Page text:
HANTAVIRUS: CDC Admits Shifting Funds, Misleading Congress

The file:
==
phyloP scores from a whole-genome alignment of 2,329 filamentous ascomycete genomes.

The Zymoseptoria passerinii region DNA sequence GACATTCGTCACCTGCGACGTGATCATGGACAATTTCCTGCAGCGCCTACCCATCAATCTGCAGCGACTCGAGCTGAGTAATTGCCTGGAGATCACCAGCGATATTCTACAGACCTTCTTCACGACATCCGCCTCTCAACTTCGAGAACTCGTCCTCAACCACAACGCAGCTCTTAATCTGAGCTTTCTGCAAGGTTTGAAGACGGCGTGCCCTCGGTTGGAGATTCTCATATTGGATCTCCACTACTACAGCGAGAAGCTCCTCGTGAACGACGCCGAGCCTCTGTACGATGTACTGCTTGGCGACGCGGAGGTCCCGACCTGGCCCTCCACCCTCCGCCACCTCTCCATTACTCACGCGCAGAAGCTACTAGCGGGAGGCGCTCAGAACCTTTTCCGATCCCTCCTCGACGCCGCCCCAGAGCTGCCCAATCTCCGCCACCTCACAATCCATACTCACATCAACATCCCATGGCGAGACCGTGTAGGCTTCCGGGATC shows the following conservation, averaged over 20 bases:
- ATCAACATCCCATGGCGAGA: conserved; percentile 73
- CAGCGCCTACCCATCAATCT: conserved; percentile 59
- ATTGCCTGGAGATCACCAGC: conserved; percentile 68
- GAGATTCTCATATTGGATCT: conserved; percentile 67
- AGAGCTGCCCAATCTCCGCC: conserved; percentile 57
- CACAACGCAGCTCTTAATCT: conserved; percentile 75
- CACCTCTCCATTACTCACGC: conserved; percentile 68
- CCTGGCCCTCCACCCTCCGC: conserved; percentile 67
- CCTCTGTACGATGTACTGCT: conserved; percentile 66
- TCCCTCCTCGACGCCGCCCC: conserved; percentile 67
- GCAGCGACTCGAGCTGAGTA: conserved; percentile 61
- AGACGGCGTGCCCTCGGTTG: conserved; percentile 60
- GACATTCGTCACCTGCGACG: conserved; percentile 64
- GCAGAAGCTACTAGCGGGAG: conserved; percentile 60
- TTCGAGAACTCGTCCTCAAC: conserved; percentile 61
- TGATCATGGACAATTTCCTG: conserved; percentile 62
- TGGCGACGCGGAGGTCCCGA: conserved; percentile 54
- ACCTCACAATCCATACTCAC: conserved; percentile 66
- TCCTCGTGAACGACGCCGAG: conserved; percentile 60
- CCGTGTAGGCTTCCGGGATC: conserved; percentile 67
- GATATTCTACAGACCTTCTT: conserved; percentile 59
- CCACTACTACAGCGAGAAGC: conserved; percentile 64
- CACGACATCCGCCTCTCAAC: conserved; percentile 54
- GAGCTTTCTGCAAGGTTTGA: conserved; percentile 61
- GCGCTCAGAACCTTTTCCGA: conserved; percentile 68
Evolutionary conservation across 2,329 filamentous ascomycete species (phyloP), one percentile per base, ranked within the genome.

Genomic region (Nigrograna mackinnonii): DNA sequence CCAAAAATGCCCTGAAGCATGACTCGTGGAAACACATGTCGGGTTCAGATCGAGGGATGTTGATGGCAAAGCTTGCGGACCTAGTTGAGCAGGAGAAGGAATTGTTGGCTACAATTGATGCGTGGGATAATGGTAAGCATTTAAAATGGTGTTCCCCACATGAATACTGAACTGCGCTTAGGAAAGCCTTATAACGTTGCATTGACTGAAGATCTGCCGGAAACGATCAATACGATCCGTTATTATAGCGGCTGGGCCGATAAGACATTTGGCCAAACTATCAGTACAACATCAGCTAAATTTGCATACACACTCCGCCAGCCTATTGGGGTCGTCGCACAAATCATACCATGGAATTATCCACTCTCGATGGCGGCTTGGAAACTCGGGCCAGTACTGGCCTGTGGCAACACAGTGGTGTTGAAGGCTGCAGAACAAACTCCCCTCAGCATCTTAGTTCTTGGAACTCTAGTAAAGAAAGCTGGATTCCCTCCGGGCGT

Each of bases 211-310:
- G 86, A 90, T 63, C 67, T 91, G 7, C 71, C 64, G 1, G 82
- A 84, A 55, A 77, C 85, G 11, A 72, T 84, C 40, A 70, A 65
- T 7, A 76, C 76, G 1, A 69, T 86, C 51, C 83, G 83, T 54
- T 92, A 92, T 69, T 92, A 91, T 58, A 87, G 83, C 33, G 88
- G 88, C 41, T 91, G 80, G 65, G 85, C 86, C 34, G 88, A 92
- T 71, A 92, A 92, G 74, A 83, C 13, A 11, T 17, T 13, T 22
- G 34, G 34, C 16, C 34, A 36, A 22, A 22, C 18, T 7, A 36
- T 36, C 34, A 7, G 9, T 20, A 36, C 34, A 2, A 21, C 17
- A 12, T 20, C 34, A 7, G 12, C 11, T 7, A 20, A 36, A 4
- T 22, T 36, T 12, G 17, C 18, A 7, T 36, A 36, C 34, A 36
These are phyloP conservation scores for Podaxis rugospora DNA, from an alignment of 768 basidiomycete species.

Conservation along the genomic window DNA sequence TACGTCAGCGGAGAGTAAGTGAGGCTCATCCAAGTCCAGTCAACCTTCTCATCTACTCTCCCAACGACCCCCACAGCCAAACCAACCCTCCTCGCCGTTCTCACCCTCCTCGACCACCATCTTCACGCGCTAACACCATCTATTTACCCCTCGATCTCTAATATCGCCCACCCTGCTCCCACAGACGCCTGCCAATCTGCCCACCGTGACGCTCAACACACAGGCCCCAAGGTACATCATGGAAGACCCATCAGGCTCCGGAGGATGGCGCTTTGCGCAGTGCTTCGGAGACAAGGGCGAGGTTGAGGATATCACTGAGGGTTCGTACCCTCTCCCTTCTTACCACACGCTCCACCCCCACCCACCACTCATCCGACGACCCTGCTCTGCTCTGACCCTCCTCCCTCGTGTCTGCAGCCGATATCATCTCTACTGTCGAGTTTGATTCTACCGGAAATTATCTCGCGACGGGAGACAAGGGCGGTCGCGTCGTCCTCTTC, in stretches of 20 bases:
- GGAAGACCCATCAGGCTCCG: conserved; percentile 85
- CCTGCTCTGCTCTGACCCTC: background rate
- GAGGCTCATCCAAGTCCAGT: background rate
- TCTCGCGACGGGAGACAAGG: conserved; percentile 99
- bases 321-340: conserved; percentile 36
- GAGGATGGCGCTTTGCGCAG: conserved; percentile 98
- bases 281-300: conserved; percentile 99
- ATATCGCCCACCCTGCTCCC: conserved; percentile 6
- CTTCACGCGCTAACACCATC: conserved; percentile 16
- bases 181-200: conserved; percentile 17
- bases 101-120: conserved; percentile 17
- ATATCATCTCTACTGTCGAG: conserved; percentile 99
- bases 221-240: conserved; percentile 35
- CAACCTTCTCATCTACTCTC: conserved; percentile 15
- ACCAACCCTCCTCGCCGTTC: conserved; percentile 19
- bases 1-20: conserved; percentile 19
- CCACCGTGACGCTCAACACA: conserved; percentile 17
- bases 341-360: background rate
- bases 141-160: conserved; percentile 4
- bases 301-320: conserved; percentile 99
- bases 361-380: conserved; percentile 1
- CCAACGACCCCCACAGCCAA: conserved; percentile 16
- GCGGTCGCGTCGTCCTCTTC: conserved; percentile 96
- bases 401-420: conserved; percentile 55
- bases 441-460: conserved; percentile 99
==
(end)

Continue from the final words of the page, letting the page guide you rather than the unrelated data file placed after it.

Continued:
CDC Director Jeffrey Koplan acknowledged yesterday that his agency had diverted some of the $7 million Congress had allocated for research on hantavirus to other purposes, including research on the Ebola virus and global monitoring for new viral outbreaks, the New York Times reports. Koplan said he did not know yet exactly how much of the money had been redirected, but he believed the shifting was legal. However, he acknowledged "that it was a mistake not to let Congress know about the shift" and pledged that similar funding reallocations would not occur again. Last fall, Koplan publicly apologized for diverting some of the $13 million intended for research on chronic fatigue syndrome. In a written statement, Koplan said that the "CDC has taken these lessons to heart and is working to set things straight. As CDC's director, I apologized to Congress in CDC's reporting of budget line items and outlined actions that CDC is putting in place to ensure appropriate disclosure regarding its use of funds." Senate Appropriations Committee Chair Arlen Specter (R-Pa.) said he would instruct the General Accounting Office to review the CDC's finances and would ask Koplan to accompany him to a Feb. 29 meeting with HHS Secretary Donna Shalala. Specter said, "It is very disconcerting, to say the least, if the CDC is not following the Congress's directions. And it is worse if, in fact, they have been lying about it." Sen. Pete Domenici (R-N.M.) "was somewhat more forgiving," saying, "I want to be careful not to prejudge them. I think they probably have a good explanation for this" (Hilts, 2/3).This is part of the California Healthline Daily Edition, a summary of health policy coverage from major news organizations. Sign up for an email subscription.